The Creator’s Universe of Support

I believe people are inherently creative. It’s in our nature to want to make things, to create.

Some people write, some quilt, some cook or do whatever they do that allows them to create something that makes them happy. They look at what they made, they smile, and say “I made that.”

Creating makes us feel good.

Creators must know who is in their “Universe of Support.” This concept is from Jennie Nash, author, book coach, and trainer of book coaches. I learned it from Jennie in her revision workshop.

Two concentric circles
© Jennie Nash

At the core of the Universe of Support are those few people who support you unconditionally, consistently. They love you and they love what you make. You can show them your lumpy first effort and they will tell you it’s beautiful and that you are wonderful. For me, Laurie, Jill, and (when I was a kid) my grandma fit in the core.

Two concentric circles, with Laurie, Jill, Grandma in the core
© Jennie Nash

In the next ring of the Universe of Support are those people who offer specific kinds of help at specific times. For example, they can troubleshoot why your yeast rolls turned out like hockey pucks, or give you tips about how to use Instagram to market your custom quilts. People in that ring of my Universe of Support have expertise that helps me at certain stages of writing or publishing. Different problems, different people to help with those problems.

Two concentric circles, with Laurie, Jill, Grandma in the core, and Katie, Kazi, Oliver, Virginia, Pax and Naomi in the next ring
© Jennie Nash

Then we come to the frontier, the outer reaches of the Universe of Support. This is where the danger lies.

Sometimes the danger is obvious—you know you cannot trust someone with your creation. But sometimes it’s sneaky—you think you can trust someone, but you can’t. They will say or do something that hurts you. At the worst, their response is so hurtful that you stop creating.

I hope it is not your partner or spouse who fits this category. I hope it is not your mother.

It was my first husband. He found a million ways to interrupt me whenever I tried to write. I temporarily solved the problem by setting an alarm for 3AM, writing, then going back to bed at 4AM.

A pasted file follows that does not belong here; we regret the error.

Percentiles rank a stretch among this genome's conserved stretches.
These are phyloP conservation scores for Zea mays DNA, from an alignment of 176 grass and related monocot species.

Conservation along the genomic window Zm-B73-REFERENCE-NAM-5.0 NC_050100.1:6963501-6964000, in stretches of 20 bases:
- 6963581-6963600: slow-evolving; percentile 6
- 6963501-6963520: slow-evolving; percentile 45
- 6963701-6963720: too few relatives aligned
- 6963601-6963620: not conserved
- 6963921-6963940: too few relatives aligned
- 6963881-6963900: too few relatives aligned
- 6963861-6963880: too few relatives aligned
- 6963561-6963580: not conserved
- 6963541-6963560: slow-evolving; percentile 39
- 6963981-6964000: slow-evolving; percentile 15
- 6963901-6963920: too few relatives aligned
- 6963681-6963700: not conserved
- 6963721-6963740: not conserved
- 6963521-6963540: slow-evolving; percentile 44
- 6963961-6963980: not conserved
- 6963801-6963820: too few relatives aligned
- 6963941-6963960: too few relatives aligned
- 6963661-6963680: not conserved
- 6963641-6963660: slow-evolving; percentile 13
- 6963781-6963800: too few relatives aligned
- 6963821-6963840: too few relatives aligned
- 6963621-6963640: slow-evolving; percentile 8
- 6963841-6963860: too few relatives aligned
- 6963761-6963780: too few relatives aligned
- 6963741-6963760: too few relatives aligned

I permanently solved it by divorce.

Another person in the outer reaches: my mother.

Two concentric circles, with Laurie, Jill, Grandma in the core, Katie, Kazi, Oliver, Virginia, Pax and Naomi in the next ring, and Mom in the outer reaches
© Jennie Nash

I knew this, and even though I knew this, I violated my rule to not show her my books.

It happened because I gave away a few copies of Prince Tarkten (the printed not-quite-right version) to friends of my mom’s at her senior center, who have now become friends of mine. I thought it would be awkward if a friend commented to my mom about it and my mom hadn’t seen it. So, I gave one to my mother.




When she read Prince Tarkten we were in her apartment. She was in her reading chair and I was on the little sofa. She closed the book and said nothing. I asked what she thought of it. Her silence told me it was a question she’d prefer to avoid. I said, “What did you think of the illustrations?” Now she spoke.

“Why did she make everyone so fat?  And their noses so big?  Did you know  she was going to make them like that?”

Two concentric circles, with Laurie, Jill, Grandma in the core, Katie, Kazi, Oliver, Virginia, Pax and Naomi in the next ring, with the boundary of the circle a thick bright red, with Mom outside the red
© Jennie Nash

My mom’s opinion is just one opinion, but it carries an extra sting because she’s my mom. Even though she raised me, the rules of the Universe of Support still apply: Do not let those in the outer reaches anywhere near your work.

Protect your creations.

Protect your self.

PS: I think the book illustrations are beautiful.

Chewing the Cud of Good

Little cookies in a clear bag decorated with red hearts
Thankful for love, the various ways it is given to me, and the various ways I give it.

2 thoughts on “The Creator’s Universe of Support”

    1. Thanks, Mark! That’s how I felt when I heard it from Jenny Nash, and wished I’d been more thoughtful about who I shared my work with sooner.

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